One plant in particular that is glad to see the arrival of Spring in my Monstera adansonii. Of course, I’m pretty sure all my houseplants are enjoying the beginnings of warmer temperatures but this plant really does not enjoy the cooler part of the year. I’ve had my adansonii for a few years now + I think I’ve really got to grips with how to keep it from getting yellow +/or crispy! Please know that it’s quite normal to take time to get to understand your plant’s needs + don’t stress if things don’t click into place right away. Furthermore, your plant will take some time to adjust to your specific environment so patience is key here.
I always feel that after a year of experiencing the seasonal shifts, temperature fluctuations + finding the right location for your plant, you can move into the second year of care with more confidence. Learn from your mistakes + as I said in the Getting your houseplants ready for Spring blogpost, note any observations of things that were beneficial/ problematic for specific plants in your collection. For example, two winters ago, I was overwatering my monstera adansonii just a little over winter + had positioned it somewhere slightly too bright. The changes I made during the colder months were subtle but they definitely helped.
When repotting this plant last Summer, I chose to add in a coir pole as a support for the foliage to grow up. As you can see, I haven’t secured the stems much yet, I wanted to let the plant get a little longer + settle into its new pot. I loosely positioned the stems around the pole + everything has been growing nicely – I like these coir poles because as you might notice from the photo below, multiple poles easily interlock so can be extended as your plant grows without the need to completely disturb the climbing stems.
For these plants to thrive, indirect light is best. If the light is too intense, the thin foliage has a tendency to go crispy in normal household humidity; the leaves are much more delicate than monstera deliciosa for example. After some experimenting, I found that the best positions were a few metres away from a south facing window, or around 2 metres away from a west facing window as you can see in the photo below:
A position that is too dark will mean that growth will generally slow, the stems can get leggy + the foliage will decrease in size.
These plants often suffer from being overwatered because they actually like to dry out between waterings! The frequency at which you water will of course be dependent on your household conditions, however if you find yourself struggling with keeping the monstera adansonii happy, it’s pretty likely to be a watering issue.
In terms of fertilising, I feed my plant around every 2-4 weeks during Spring + Summer with a balanced houseplant feed + it responds well. In terms of care, I’d probably liken this plant to my Tradescantia fluminensis tricolour – it has similar leaf thickness + also likes to dry out between waterings. Another common care element is humidity + leaf care…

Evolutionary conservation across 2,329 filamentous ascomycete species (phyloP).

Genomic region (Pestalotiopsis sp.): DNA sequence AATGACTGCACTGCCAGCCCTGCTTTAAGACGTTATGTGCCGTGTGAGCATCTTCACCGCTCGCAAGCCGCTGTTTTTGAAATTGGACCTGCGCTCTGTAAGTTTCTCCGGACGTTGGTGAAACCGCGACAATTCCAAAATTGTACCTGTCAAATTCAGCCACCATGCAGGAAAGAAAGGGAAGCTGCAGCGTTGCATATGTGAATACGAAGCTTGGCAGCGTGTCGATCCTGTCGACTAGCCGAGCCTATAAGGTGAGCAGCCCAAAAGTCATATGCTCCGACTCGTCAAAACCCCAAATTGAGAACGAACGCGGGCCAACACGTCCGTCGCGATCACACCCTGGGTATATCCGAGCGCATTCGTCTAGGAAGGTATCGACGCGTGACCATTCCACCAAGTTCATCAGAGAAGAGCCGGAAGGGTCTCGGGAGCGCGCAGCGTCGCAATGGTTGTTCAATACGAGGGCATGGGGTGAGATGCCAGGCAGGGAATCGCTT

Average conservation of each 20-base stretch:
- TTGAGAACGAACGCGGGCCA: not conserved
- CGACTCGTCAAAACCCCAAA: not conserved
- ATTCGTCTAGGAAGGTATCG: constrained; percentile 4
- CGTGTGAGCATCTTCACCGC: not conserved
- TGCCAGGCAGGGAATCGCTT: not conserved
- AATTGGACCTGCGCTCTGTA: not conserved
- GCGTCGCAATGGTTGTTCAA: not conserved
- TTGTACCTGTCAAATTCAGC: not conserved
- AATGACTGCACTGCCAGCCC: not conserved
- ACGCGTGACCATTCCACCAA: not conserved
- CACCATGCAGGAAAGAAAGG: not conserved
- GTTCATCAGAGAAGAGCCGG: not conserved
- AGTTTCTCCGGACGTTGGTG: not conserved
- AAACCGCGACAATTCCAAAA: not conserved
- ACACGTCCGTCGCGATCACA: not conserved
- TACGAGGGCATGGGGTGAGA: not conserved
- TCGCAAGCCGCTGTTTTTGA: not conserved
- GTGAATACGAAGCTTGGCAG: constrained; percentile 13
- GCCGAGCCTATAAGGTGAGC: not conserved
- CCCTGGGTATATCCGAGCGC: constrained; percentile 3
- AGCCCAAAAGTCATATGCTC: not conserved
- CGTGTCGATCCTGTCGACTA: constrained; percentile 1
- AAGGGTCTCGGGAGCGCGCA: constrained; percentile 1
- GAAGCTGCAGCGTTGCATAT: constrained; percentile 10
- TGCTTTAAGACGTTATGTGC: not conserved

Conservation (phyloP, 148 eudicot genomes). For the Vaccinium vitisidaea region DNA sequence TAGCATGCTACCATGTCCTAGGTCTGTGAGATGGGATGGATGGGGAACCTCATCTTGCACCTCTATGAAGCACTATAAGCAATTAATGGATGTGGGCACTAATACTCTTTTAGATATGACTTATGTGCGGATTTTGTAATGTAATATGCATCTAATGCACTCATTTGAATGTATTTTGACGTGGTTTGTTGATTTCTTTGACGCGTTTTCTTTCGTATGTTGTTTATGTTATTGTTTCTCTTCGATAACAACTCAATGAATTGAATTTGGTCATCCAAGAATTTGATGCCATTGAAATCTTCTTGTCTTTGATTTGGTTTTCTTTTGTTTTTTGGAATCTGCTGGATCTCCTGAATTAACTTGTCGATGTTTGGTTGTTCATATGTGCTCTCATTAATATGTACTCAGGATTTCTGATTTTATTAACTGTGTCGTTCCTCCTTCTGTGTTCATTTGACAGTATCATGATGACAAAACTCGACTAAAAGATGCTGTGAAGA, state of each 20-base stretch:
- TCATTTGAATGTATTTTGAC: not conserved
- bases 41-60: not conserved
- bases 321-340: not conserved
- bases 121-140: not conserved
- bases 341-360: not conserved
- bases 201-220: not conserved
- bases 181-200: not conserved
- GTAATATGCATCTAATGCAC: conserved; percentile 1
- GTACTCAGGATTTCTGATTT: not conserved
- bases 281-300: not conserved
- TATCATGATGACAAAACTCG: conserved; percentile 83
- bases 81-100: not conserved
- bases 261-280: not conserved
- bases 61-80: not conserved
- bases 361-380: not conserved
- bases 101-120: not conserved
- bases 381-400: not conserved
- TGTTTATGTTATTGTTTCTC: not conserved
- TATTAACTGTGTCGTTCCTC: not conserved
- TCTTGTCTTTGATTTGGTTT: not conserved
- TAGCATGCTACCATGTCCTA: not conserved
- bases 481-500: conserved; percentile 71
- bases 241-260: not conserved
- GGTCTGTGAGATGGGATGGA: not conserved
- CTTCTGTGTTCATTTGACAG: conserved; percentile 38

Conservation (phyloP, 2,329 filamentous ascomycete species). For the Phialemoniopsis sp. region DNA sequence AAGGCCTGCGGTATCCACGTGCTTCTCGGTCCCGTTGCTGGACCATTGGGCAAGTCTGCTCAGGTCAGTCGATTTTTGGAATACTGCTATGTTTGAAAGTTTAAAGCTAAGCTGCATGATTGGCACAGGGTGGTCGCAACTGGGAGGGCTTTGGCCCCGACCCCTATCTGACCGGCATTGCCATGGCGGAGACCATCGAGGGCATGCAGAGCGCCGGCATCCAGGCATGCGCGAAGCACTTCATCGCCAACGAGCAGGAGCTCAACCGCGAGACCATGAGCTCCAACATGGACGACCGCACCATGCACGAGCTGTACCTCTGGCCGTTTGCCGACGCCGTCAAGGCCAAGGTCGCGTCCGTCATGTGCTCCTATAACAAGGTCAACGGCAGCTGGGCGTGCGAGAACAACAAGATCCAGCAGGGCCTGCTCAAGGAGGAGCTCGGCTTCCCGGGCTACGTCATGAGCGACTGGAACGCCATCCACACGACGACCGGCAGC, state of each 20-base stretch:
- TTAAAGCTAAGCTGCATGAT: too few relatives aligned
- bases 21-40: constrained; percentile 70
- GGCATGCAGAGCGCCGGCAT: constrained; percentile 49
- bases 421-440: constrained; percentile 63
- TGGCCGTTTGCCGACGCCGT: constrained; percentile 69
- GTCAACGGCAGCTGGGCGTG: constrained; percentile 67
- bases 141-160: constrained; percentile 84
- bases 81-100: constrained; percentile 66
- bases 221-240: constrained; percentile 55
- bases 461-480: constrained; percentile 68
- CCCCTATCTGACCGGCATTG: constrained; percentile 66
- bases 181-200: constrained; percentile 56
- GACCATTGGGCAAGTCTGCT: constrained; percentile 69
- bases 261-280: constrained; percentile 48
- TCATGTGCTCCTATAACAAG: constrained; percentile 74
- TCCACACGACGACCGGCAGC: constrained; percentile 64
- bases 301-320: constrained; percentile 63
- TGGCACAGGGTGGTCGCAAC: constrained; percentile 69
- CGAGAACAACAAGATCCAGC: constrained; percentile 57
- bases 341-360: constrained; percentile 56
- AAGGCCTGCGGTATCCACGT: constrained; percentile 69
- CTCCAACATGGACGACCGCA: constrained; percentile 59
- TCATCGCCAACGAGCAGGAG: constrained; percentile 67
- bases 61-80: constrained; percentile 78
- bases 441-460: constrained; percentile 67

Most adansonii grow well in a typical household environment, but if you are able to increase the humidity around this plant by placing it in a bathroom or using a humidifier you will see positive results – larger leaves + steady growth. I would love to have one of these in my bathroom I think – I might make a hanging plant from propagating cuttings (more on this later) that trails off my shower pole – I think it would look great! If you do choose to put yours in your bathroom just be aware to keep well away from radiators + open windows.
Keeping those unique leaves looking their best can be a bit of a challenge due to their paper-like nature. Since putting the stems around this coir pole, I made a conscious effort to shower the plant regularly which definitely helps to keep the foliage free from dust. This in turn helps prevent bugs from getting too comfortable on your plant so will help it to be strong + healthy.
I usually tailor-make my potting mix depending on what my particular plant needs… I don’t always have the exact things available so its often a case of making the best concoction from what I have. I don’t have much storage space for bags of compost etc (how I would love a garden shed!). I like to use a peat-free mix with added pumice (or perlite) and some orchid bark to create an airy + light, free-draining mix. Anything too dense is a no-no for this monstera.
If you have your monstera as a trailing houseplant, you will notice that after time, the top of the plant can start to look a little bare. To create a fuller look, take some cuttings from your longest stems + chop up to propagate them. You’ll want to cut either side of where the leaf joins the stem (in the same way that you would propagate a pothos plant) using a sterile blade. You might notice a little node there, or an aerial root starting to form – either place in water to root for a few weeks or plant directly into soil. If water propagating, wait until the roots have become a few centimetres long before potting on. It can take the plant a little time to adjust to the transition from water to potting mix, so pay extra attention at this point.
My next job with this plant is to check the roots to see how things are looking ‘under the surface’ then I will set about disentangling these stems. I need to add another coir pole into the existing one + curl the plant around it; I use soft ties or velcro grips to hold things lightly in place. These lovely leaves do appreciate having something to cling onto so I’m hoping for some nice growth this year!
Hope this post helped. Stay safe + stay home —